It's packed with very short chapters, each starting with a quote that poses a thought experiment. Something to cogitate over whilst stirring your morning coffee, sitting on the loo or drifting off to sleep. The subject matter is extremely broad and rather deep, covering everything from the existence of God, abortion, and personal identity through to freedom of speech and conspiracy theories. Some of my favourites were the discussions on faith. I feel that one of the more horrific aspects of monotheistic religions is the way they take away an individual's belief in themself as a moral entity from birth. This idea that we are not born with a moral compass, and that this is only bestowed upon us when we listen to this preacher or that preacher, read this passage or that passage, go to confession, take communion, cover your face... whatever. Morality isn't the dominion of religion, it goes far beyond that. People may be drawn to religion because they have been brought up that way or because a particular religion aligns with moral values they already hold, but generally speaking, religion itself doesn't appear to define an individual's moral values in and of itself. That's my personal assessment. People are as likely to be 'good' people or 'bad' people regardless of whether they follow, or do not follow, a given doctrine. This concept of sin, especially original sin, and terrifying children from a young age with the idea of eternal damnation, makes my skin crawl. The world is a fascinating, beautiful, comedic, tragic and oft-times unfathomable place with complexity and nuance at every turn. We were born to navigate that. So, the question of whether [insert name of deity here] makes a difference to the course we steer is an interesting one to me. There's a well-reasoned argument against the authority of religion over morality:

When I was at school, we used to sing a hymn in which God was equated with virtually every positive attribute. We sang that God is love, God is good, God is truth, and God is beauty. No wonder the chorus ended ‘praise him!’.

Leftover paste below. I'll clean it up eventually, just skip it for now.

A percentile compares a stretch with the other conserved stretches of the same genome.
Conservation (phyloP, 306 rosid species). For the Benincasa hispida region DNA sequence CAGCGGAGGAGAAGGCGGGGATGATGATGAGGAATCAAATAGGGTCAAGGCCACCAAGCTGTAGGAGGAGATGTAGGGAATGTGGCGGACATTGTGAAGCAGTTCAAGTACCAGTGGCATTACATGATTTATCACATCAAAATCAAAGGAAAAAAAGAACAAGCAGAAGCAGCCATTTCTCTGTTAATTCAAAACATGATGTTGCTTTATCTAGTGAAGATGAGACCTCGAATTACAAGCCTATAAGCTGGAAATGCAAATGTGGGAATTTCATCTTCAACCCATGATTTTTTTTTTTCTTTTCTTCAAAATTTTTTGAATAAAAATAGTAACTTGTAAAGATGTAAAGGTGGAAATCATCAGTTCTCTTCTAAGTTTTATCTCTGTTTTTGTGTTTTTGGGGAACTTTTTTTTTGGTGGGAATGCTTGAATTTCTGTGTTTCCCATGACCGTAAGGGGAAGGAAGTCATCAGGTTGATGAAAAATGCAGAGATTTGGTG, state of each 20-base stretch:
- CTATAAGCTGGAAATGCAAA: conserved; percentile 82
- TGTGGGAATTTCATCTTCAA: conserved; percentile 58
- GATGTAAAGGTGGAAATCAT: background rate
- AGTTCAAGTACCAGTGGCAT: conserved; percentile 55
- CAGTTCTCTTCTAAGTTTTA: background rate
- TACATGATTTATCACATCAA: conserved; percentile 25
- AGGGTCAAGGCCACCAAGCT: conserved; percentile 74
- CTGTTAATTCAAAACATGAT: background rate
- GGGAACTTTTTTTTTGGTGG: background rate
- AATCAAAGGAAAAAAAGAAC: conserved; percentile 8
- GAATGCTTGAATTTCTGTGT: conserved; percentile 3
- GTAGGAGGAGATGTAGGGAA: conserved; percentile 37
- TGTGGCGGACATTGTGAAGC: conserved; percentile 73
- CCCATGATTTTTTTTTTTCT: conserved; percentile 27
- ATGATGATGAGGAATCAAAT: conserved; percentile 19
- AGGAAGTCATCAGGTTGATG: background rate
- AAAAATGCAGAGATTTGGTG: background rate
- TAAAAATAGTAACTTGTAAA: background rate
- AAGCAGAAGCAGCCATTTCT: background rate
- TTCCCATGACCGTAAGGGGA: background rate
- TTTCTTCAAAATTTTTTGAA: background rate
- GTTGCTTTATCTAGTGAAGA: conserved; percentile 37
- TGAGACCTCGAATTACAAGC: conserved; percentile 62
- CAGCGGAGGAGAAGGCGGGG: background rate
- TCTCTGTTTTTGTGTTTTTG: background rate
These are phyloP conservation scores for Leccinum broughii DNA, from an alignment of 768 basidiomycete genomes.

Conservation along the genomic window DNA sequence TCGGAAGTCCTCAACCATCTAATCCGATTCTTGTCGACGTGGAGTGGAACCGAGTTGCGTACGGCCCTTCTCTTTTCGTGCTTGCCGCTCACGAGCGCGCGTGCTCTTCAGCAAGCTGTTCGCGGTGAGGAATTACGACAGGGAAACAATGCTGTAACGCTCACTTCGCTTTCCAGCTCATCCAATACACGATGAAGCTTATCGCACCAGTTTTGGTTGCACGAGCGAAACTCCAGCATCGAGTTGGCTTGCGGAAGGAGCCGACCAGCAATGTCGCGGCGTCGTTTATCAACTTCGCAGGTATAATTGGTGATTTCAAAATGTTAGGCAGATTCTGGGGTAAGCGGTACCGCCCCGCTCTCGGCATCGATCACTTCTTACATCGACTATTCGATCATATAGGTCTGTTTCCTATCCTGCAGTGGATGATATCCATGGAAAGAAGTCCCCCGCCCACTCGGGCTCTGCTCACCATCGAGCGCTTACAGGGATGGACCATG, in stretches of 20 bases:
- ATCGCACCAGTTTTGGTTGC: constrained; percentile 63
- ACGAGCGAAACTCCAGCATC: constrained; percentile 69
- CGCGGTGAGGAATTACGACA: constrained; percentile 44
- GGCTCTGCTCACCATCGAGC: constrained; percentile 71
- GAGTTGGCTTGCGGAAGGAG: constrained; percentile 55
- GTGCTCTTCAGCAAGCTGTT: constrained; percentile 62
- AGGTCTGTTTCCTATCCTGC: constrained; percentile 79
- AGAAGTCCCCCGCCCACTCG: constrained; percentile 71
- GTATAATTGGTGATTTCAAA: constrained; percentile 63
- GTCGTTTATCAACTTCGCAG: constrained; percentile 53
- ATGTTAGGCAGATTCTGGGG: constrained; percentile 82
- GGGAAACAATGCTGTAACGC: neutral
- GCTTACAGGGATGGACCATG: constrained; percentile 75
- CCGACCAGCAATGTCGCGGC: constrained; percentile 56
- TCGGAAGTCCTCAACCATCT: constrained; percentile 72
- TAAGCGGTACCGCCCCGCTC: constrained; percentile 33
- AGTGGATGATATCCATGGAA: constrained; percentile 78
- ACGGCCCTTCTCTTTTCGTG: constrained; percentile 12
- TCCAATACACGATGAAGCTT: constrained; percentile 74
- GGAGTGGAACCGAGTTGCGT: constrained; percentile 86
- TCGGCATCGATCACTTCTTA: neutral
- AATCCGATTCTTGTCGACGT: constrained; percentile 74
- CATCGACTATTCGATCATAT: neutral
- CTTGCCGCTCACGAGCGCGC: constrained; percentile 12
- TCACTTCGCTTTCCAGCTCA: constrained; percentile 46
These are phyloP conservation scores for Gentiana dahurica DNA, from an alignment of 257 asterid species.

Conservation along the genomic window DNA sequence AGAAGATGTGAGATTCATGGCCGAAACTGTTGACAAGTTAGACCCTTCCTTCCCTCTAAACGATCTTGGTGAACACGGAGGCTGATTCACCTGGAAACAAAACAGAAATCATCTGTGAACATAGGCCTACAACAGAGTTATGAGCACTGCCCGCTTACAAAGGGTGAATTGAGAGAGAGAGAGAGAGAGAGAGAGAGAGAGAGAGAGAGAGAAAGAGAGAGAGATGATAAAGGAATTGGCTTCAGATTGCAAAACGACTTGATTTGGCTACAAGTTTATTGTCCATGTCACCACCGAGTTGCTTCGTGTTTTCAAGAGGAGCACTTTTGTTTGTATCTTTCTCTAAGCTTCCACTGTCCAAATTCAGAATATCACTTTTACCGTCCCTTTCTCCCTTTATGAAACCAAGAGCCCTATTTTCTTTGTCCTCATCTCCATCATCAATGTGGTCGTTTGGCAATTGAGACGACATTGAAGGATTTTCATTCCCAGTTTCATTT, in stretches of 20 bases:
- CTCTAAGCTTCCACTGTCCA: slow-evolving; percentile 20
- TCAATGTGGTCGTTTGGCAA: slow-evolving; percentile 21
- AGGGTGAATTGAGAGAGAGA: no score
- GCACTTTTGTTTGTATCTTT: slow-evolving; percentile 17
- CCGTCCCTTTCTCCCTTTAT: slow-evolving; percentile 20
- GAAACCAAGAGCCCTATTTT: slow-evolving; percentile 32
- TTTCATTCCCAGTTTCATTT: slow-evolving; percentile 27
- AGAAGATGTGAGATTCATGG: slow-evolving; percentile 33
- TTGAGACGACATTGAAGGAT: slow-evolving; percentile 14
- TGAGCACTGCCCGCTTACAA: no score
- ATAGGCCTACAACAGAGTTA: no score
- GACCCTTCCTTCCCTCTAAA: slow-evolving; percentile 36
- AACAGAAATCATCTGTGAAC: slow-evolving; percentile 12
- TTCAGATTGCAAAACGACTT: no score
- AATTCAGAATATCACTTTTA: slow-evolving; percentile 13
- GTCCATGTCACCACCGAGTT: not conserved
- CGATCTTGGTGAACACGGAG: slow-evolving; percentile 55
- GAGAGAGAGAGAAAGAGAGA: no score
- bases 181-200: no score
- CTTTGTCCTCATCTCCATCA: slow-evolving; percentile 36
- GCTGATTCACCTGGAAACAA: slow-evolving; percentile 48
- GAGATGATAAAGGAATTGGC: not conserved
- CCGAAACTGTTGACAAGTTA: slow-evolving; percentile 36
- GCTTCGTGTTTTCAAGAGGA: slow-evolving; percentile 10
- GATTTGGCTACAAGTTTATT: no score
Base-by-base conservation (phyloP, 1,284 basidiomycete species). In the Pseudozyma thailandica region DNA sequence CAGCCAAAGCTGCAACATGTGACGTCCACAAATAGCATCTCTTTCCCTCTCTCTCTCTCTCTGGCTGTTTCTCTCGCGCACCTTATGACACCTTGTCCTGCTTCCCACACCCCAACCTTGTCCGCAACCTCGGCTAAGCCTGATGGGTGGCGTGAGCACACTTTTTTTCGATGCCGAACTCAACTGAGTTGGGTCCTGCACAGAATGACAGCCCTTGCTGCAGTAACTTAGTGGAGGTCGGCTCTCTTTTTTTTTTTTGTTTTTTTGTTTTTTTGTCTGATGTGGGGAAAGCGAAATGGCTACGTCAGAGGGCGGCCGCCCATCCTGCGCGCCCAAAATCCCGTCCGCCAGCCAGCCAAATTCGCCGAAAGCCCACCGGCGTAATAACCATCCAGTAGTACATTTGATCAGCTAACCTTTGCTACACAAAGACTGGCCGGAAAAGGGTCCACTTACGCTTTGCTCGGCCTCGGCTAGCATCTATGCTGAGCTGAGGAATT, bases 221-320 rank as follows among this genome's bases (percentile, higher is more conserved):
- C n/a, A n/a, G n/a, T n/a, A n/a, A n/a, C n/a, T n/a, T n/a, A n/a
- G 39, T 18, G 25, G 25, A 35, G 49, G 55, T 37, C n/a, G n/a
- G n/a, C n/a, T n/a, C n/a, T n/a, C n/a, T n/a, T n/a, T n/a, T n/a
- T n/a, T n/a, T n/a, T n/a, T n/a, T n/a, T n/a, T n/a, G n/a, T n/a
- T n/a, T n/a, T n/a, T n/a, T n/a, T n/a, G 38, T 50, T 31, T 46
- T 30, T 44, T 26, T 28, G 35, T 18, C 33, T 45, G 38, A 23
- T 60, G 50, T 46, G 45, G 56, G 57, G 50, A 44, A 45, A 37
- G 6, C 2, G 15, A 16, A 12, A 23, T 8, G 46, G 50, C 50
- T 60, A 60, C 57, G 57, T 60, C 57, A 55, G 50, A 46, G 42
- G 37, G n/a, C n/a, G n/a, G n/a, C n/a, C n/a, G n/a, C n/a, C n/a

The idea that God is good, however, is ambiguous. It could mean that God is good in the same way that cake is good, or Jo is good. In these cases, ‘is’ functions to attribute a quality or property to something, such as goodness or blueness. Equally, however, ‘God is good’ could be a sentence like ‘Water is H2O’ or ‘Plato is the author of The Republic’. Here, ‘is’ indicates an identity between the two terms: the one thing is identical to the other. 

In the hymn, the ‘is’ seemed to be one of identity, not attribution. God is not loving but love; not beautiful but beauty. God doesn’t just have these fine qualities, he is them. Hence ‘God is good’ implies that the notions of God and goodness are inextricably linked, that the essence of the good is God.

If this is so, then it is no wonder that many believe that there can be no morality without God. If goodness and Godness cannot be separated, secular morality is a contradiction in terms.

However, our imaginary conversation seems to demonstrate very clearly and simply that this cannot be so. If God is good, it is because God is and chooses to do what is already good. God doesn’t make something good by choosing it; he chooses it because it is good.

Some might protest that this argument works only because it separates what cannot be separated. If God really is good, then it doesn’t make sense to pose a dilemma in which the good and God are distinguished. But since it seems to make perfect sense to ask whether the good is good because God commands it, or God commands it because it is good, this objection simply begs the question.

Even if God and the good really were one, it would still be reasonable to ask what makes this identity true. The answer would surely be that we know what good is and it is this which would enable us to say truly that God is good. If God advocated pointless torture, we would know that he was not good. This shows that we can understand the nature of goodness independently of God. And that shows that a godless morality is not an oxymoron.

And what are we finally left with? A God who leaves no trace, makes no sound and interferes not one jot in the progress of the universe. A few miracles are claimed here and there, but even most religious believers don’t seriously believe in them. Other than that, God is absent. We do not see as much as his fingernail in nature, let alone his hand. What then is the difference between this God and no god at all? Is it not as foolish to maintain that he exists as it is to insist that a gardener tends the clearing Livingston and Stanley discovered? If God is to be more than a word or a hope, surely we need some sign that he is active in the world?...